By Heather Nortz, PLASTICS Associate, Sustainability and Materials


What’s your new year’s resolution? You may be striving for the typical health kick or perhaps revitalizing your long-lost hobby of kazooing. Or maybe you’re tired of everyone asking about resolutions because yours is just to survive the pandemic! Practiced goal-setters will tell you, the best type of resolution is one that is tangible and can be feasibly achieved. And the best time to start acting on that resolution is yesterday; the second-best time is right now.

Just like many people around the world, the Plastics Industry Association (PLASTICS) has taken this advice and set our sights upon a list of goals for the new year that, while maybe difficult to achieve, are reasonably within our reach. We hope that you will join us in working to make them a reality in 2021.

Our new year’s goals, which were recently mentioned in Plastics Today, are to continue to support the jobs of over one million plastics industry workers and improve recycling infrastructure in the United States. In doing so, we hope to see several important proposals in Congress become law in the coming session. These include:

  • the RECOVER Act that aims to improve collection and sorting of recyclable materials
  • the RECYCLE Act, working to fund public awareness of recycling options
  • the Plastic Waste Reduction and Recycling Act that coordinates the continuous development and improvement of new recycling technologies

Through bipartisan cooperation and hard work, we can develop workable policy solutions that allow us to reach our sustainability goals.

It is an accomplishment in and of itself that these policy proposals are on the table for discussion in this upcoming session. The recycling system in the U.S. is very complex with a lot of moving parts and numerous stakeholders who care about making improvements that benefit the majority of people working within the system. Because of this, it is quite challenging to create, pass and implement changes of any kind.

It is important to note that the work behind this year’s wish stems all the way back to 2018. Three years ago, the Plastics Industry Association, along with thirteen other industry leaders, sent a letter to House majority and minority leaders on Capitol Hill to develop an infrastructure investment package to address the United States’ need for improved recycling efforts and innovation. This was in lieu of China’s then recent refusal to continue handling the world’s recyclable material. The letter listed six focus items required to build a powerfully effective domestic recycling system, many of which are addressed within the bills listed above.

  • Retrofitting MRFs with advanced sorting equipment that can handle flexible film and smaller items that often get discarded in the current systems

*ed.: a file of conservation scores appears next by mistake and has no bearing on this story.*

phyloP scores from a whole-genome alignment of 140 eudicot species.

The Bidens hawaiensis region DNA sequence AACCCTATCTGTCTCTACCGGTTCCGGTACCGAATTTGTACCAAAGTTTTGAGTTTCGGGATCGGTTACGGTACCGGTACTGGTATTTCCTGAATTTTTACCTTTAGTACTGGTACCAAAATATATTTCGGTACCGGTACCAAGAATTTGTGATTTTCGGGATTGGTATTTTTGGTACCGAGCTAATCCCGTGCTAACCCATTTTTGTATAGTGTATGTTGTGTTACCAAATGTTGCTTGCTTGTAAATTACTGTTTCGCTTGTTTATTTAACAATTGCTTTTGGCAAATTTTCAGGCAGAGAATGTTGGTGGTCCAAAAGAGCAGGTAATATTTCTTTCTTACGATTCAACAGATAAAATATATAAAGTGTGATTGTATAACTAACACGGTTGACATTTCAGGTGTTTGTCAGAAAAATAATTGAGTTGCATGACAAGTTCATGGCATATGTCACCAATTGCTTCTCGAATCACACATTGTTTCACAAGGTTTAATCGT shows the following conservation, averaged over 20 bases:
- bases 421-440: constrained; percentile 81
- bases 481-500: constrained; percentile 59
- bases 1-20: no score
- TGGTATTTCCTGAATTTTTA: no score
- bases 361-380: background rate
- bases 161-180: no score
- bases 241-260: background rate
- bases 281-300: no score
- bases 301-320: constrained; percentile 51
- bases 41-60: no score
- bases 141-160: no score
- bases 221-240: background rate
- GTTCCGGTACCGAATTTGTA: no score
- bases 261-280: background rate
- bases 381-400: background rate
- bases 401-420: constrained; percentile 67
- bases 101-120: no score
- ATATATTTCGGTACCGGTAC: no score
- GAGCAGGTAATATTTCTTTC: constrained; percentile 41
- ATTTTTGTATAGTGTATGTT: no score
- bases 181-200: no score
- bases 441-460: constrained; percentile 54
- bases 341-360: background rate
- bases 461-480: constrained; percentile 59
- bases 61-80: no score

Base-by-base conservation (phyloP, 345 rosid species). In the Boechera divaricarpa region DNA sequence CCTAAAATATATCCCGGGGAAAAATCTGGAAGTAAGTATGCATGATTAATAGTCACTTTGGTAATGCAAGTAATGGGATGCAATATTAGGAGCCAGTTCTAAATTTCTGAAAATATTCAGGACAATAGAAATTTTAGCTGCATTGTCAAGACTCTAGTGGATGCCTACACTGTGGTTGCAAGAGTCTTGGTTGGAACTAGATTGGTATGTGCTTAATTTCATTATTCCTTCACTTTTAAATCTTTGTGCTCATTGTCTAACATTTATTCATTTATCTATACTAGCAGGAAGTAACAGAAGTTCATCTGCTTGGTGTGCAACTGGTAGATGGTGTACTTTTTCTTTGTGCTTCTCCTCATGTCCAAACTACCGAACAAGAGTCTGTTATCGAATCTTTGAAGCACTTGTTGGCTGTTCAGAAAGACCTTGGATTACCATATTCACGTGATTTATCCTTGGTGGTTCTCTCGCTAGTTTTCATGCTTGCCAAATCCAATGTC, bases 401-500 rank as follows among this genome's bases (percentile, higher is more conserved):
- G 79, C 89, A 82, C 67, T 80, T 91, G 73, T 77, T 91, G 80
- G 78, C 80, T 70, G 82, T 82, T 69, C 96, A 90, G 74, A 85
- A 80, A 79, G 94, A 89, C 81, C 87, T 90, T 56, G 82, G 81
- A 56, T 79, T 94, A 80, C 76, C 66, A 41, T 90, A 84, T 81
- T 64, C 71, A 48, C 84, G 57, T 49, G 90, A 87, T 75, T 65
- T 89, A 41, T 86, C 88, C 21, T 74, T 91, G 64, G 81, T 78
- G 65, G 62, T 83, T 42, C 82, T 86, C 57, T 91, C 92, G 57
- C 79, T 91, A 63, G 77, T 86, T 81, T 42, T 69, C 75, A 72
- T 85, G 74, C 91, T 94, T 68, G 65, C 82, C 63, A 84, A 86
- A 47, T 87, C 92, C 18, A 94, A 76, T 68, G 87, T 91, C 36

• Quicker permitting of MRFs, plastic recycling facilities and conversion technology facilities
  • Increased use of recycled material in infrastructure products
  • Broadened use of private activity bonds for recycling projects
  • Incentive grants for state and local governments to expand curbside recycling options and the range of materials collected
  • Education and training to improve understanding of what is recyclable and promote manufacturing jobs within the recycling process

Read the entire letter for more details.

This goal of improving the recycling system and ultimately, the rate of recycled material available for reuse, has many far-reaching positive impacts. As stated in the 2018 letter, “We believe strongly that a federal investment targeting recycling and recycled materials is critical to America’s economic success, will create jobs throughout the United States, and yield environmental benefits. Recycling reduces the volume of material that otherwise ends up in U.S. landfills, wasting a valuable feedstock for American manufacturing that supports good-quality jobs here in the U.S. In addition, it helps reduce energy use and reduce our dependence on imported materials.”

Why am I reminding you of this one request the materials industry sent three years ago? To give some perspective of the time, consistency, and most importantly, the cooperation that goes into achieving such system changes as this. Since 2018, we have seen great progress in improving our domestic recycling system at an industry and citizen level. More awareness has been brought to the issue, which was arguably catalyzed by China’s 2018 Blue Sky Initiative. This newfound awareness kicked us into gear. Industry has been challenged to think creatively in finding a solution to processing the influx of waste material; citizens are challenged to make more conscious decisions about consumption as well as take responsibility to dispose of their waste properly. Still, there is much more work to be done to create an efficient and effective domestic recycling system and that is where policy comes in.